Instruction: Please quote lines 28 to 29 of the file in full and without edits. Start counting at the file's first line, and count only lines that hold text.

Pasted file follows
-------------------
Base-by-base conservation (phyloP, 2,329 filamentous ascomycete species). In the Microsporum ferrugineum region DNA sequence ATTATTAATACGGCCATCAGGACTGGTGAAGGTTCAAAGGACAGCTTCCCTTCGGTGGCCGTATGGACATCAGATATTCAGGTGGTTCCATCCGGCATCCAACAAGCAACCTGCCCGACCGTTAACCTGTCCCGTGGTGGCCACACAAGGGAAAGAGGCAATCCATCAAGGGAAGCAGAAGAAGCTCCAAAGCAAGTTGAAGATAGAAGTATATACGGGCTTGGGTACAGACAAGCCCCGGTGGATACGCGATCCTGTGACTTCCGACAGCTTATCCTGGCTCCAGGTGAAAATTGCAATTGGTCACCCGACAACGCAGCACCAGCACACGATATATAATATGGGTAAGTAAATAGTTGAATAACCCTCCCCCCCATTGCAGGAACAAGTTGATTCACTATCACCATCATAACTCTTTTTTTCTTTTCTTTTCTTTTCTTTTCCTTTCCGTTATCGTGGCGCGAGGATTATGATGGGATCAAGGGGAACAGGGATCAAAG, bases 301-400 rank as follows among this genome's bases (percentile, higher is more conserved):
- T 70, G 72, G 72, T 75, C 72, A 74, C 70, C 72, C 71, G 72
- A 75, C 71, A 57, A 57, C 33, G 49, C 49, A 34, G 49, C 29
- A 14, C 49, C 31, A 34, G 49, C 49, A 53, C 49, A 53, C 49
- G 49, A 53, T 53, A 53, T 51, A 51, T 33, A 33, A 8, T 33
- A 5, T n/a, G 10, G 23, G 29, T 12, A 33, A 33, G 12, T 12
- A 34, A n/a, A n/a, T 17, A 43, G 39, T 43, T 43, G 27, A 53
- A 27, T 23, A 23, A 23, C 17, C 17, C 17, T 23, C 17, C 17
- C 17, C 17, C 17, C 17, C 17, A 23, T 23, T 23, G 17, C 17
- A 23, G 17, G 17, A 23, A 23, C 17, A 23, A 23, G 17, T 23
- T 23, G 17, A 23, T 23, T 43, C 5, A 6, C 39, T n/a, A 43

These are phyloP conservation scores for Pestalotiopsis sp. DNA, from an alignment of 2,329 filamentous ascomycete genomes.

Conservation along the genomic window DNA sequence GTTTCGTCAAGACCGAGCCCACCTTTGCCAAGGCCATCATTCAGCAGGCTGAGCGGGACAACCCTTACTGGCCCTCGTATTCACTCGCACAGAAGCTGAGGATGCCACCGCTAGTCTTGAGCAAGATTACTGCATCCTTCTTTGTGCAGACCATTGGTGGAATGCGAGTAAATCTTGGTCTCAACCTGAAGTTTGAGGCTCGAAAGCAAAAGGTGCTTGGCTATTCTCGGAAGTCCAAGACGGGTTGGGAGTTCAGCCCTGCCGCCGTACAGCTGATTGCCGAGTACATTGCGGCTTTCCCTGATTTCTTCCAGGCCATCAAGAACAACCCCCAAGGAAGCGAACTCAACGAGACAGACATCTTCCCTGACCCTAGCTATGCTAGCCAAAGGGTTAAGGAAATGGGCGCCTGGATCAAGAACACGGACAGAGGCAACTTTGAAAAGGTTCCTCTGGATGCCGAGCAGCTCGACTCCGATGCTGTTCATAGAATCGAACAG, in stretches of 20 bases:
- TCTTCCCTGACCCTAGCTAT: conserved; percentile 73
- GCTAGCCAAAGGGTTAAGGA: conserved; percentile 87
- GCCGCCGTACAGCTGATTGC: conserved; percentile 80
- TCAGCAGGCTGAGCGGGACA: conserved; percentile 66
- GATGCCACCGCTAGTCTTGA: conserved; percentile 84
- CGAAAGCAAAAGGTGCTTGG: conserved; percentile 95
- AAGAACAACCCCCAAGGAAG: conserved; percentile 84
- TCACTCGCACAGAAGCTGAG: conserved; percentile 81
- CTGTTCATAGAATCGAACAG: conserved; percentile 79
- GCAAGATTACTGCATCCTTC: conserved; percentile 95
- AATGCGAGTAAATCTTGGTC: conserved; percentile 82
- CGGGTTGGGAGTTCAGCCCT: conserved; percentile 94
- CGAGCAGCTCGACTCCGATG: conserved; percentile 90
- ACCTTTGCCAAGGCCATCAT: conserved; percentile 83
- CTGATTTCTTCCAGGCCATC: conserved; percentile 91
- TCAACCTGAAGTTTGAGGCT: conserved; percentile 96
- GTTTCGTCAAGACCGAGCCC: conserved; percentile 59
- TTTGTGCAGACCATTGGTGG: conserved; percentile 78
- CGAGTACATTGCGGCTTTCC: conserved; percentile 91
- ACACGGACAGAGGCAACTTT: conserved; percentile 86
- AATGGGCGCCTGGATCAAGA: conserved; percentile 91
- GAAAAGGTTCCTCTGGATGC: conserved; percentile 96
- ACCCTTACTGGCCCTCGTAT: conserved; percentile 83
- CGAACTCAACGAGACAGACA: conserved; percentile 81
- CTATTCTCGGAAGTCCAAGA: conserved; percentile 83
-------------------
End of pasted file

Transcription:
- CTGATTTCTTCCAGGCCATC: conserved; percentile 91
- TCAACCTGAAGTTTGAGGCT: conserved; percentile 96